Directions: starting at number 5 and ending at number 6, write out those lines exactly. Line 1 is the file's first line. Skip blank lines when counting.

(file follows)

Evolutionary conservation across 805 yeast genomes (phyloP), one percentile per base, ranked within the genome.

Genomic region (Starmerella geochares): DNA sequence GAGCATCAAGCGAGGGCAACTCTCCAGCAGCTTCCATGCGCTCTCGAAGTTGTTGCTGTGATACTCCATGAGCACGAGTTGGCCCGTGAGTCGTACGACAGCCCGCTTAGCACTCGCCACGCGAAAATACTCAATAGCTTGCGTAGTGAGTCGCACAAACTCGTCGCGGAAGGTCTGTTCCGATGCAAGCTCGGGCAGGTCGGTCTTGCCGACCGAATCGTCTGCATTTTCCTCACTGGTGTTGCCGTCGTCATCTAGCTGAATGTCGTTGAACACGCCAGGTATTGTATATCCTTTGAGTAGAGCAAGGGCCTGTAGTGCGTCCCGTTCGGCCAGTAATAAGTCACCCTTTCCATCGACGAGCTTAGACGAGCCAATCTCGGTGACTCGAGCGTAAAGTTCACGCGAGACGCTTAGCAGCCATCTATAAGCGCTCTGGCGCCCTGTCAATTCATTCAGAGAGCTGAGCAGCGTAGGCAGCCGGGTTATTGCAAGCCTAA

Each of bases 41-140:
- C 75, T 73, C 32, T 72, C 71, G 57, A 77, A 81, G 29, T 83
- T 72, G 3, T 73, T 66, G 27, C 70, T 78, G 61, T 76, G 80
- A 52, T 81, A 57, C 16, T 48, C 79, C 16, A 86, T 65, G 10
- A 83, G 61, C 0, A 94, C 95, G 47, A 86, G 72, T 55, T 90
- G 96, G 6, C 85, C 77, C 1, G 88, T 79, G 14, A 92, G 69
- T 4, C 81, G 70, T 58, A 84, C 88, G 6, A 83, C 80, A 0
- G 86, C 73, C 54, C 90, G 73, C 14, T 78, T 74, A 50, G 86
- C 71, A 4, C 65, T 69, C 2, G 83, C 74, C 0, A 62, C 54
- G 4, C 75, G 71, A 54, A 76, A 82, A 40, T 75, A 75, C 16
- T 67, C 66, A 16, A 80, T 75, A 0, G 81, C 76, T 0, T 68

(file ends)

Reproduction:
- T 72, G 3, T 73, T 66, G 27, C 70, T 78, G 61, T 76, G 80
- A 52, T 81, A 57, C 16, T 48, C 79, C 16, A 86, T 65, G 10